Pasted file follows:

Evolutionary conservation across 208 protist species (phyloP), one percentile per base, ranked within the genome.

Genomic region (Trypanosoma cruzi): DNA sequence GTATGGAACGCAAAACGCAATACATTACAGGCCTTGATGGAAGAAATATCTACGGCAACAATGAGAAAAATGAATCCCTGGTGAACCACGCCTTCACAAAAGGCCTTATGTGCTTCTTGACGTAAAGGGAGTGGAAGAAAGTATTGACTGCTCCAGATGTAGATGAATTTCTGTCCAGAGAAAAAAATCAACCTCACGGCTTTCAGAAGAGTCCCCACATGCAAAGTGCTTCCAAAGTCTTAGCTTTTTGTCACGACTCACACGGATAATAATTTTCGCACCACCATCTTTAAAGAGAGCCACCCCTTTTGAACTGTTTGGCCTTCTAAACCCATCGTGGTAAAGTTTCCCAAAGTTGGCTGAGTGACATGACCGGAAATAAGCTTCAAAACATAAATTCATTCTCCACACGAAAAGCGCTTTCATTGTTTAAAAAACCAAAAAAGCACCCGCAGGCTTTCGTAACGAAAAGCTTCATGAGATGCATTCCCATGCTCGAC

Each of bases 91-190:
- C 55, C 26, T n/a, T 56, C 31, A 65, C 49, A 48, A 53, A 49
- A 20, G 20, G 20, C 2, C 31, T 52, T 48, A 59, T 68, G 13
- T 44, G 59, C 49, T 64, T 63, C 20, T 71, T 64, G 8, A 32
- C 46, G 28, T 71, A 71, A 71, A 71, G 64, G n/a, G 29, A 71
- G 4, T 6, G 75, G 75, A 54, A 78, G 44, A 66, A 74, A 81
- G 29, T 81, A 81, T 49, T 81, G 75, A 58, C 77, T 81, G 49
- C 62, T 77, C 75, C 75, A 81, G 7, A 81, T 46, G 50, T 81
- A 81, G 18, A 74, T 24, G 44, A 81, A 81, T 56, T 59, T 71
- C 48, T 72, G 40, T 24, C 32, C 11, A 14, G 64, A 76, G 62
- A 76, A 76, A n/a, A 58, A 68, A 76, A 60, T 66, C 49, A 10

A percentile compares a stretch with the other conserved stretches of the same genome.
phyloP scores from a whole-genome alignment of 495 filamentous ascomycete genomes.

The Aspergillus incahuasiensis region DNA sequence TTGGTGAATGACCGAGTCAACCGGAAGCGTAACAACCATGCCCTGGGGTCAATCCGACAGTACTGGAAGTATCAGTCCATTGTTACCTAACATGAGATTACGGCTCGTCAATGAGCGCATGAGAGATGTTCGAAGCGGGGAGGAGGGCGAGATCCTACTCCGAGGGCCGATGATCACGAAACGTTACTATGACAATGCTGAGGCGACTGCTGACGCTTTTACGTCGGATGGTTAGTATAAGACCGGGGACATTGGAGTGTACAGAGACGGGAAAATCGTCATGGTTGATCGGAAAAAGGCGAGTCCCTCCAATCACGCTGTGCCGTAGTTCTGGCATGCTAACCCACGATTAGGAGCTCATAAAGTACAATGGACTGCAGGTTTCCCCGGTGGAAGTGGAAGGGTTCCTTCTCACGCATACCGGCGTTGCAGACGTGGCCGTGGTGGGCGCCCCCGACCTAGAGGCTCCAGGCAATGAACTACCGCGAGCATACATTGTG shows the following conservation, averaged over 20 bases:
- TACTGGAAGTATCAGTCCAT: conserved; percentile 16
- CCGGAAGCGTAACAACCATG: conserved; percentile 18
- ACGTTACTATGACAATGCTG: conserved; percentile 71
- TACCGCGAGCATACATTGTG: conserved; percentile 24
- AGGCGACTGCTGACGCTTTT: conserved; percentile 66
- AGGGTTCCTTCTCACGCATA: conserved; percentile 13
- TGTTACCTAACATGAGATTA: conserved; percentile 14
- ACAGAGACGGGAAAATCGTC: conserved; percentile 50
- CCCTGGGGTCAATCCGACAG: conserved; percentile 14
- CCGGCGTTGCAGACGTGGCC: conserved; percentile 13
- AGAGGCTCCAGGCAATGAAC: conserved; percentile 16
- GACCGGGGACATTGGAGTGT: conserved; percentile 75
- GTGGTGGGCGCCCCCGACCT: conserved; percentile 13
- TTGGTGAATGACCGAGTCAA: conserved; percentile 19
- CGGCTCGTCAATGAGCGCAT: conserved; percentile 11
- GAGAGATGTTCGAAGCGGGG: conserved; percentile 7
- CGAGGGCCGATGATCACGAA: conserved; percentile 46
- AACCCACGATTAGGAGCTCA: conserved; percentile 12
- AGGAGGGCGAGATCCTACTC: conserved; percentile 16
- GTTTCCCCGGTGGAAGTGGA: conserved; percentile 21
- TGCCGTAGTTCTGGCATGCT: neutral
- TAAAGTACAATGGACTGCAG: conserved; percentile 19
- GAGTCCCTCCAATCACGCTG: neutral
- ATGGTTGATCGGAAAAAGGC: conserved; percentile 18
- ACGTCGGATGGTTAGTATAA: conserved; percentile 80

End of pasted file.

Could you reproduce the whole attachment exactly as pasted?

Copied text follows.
Evolutionary conservation across 208 protist species (phyloP), one percentile per base, ranked within the genome.

Genomic region (Trypanosoma cruzi): DNA sequence GTATGGAACGCAAAACGCAATACATTACAGGCCTTGATGGAAGAAATATCTACGGCAACAATGAGAAAAATGAATCCCTGGTGAACCACGCCTTCACAAAAGGCCTTATGTGCTTCTTGACGTAAAGGGAGTGGAAGAAAGTATTGACTGCTCCAGATGTAGATGAATTTCTGTCCAGAGAAAAAAATCAACCTCACGGCTTTCAGAAGAGTCCCCACATGCAAAGTGCTTCCAAAGTCTTAGCTTTTTGTCACGACTCACACGGATAATAATTTTCGCACCACCATCTTTAAAGAGAGCCACCCCTTTTGAACTGTTTGGCCTTCTAAACCCATCGTGGTAAAGTTTCCCAAAGTTGGCTGAGTGACATGACCGGAAATAAGCTTCAAAACATAAATTCATTCTCCACACGAAAAGCGCTTTCATTGTTTAAAAAACCAAAAAAGCACCCGCAGGCTTTCGTAACGAAAAGCTTCATGAGATGCATTCCCATGCTCGAC

Each of bases 91-190:
- C 55, C 26, T n/a, T 56, C 31, A 65, C 49, A 48, A 53, A 49
- A 20, G 20, G 20, C 2, C 31, T 52, T 48, A 59, T 68, G 13
- T 44, G 59, C 49, T 64, T 63, C 20, T 71, T 64, G 8, A 32
- C 46, G 28, T 71, A 71, A 71, A 71, G 64, G n/a, G 29, A 71
- G 4, T 6, G 75, G 75, A 54, A 78, G 44, A 66, A 74, A 81
- G 29, T 81, A 81, T 49, T 81, G 75, A 58, C 77, T 81, G 49
- C 62, T 77, C 75, C 75, A 81, G 7, A 81, T 46, G 50, T 81
- A 81, G 18, A 74, T 24, G 44, A 81, A 81, T 56, T 59, T 71
- C 48, T 72, G 40, T 24, C 32, C 11, A 14, G 64, A 76, G 62
- A 76, A 76, A n/a, A 58, A 68, A 76, A 60, T 66, C 49, A 10

A percentile compares a stretch with the other conserved stretches of the same genome.
phyloP scores from a whole-genome alignment of 495 filamentous ascomycete genomes.

The Aspergillus incahuasiensis region DNA sequence TTGGTGAATGACCGAGTCAACCGGAAGCGTAACAACCATGCCCTGGGGTCAATCCGACAGTACTGGAAGTATCAGTCCATTGTTACCTAACATGAGATTACGGCTCGTCAATGAGCGCATGAGAGATGTTCGAAGCGGGGAGGAGGGCGAGATCCTACTCCGAGGGCCGATGATCACGAAACGTTACTATGACAATGCTGAGGCGACTGCTGACGCTTTTACGTCGGATGGTTAGTATAAGACCGGGGACATTGGAGTGTACAGAGACGGGAAAATCGTCATGGTTGATCGGAAAAAGGCGAGTCCCTCCAATCACGCTGTGCCGTAGTTCTGGCATGCTAACCCACGATTAGGAGCTCATAAAGTACAATGGACTGCAGGTTTCCCCGGTGGAAGTGGAAGGGTTCCTTCTCACGCATACCGGCGTTGCAGACGTGGCCGTGGTGGGCGCCCCCGACCTAGAGGCTCCAGGCAATGAACTACCGCGAGCATACATTGTG shows the following conservation, averaged over 20 bases:
- TACTGGAAGTATCAGTCCAT: conserved; percentile 16
- CCGGAAGCGTAACAACCATG: conserved; percentile 18
- ACGTTACTATGACAATGCTG: conserved; percentile 71
- TACCGCGAGCATACATTGTG: conserved; percentile 24
- AGGCGACTGCTGACGCTTTT: conserved; percentile 66
- AGGGTTCCTTCTCACGCATA: conserved; percentile 13
- TGTTACCTAACATGAGATTA: conserved; percentile 14
- ACAGAGACGGGAAAATCGTC: conserved; percentile 50
- CCCTGGGGTCAATCCGACAG: conserved; percentile 14
- CCGGCGTTGCAGACGTGGCC: conserved; percentile 13
- AGAGGCTCCAGGCAATGAAC: conserved; percentile 16
- GACCGGGGACATTGGAGTGT: conserved; percentile 75
- GTGGTGGGCGCCCCCGACCT: conserved; percentile 13
- TTGGTGAATGACCGAGTCAA: conserved; percentile 19
- CGGCTCGTCAATGAGCGCAT: conserved; percentile 11
- GAGAGATGTTCGAAGCGGGG: conserved; percentile 7
- CGAGGGCCGATGATCACGAA: conserved; percentile 46
- AACCCACGATTAGGAGCTCA: conserved; percentile 12
- AGGAGGGCGAGATCCTACTC: conserved; percentile 16
- GTTTCCCCGGTGGAAGTGGA: conserved; percentile 21
- TGCCGTAGTTCTGGCATGCT: neutral
- TAAAGTACAATGGACTGCAG: conserved; percentile 19
- GAGTCCCTCCAATCACGCTG: neutral
- ATGGTTGATCGGAAAAAGGC: conserved; percentile 18
- ACGTCGGATGGTTAGTATAA: conserved; percentile 80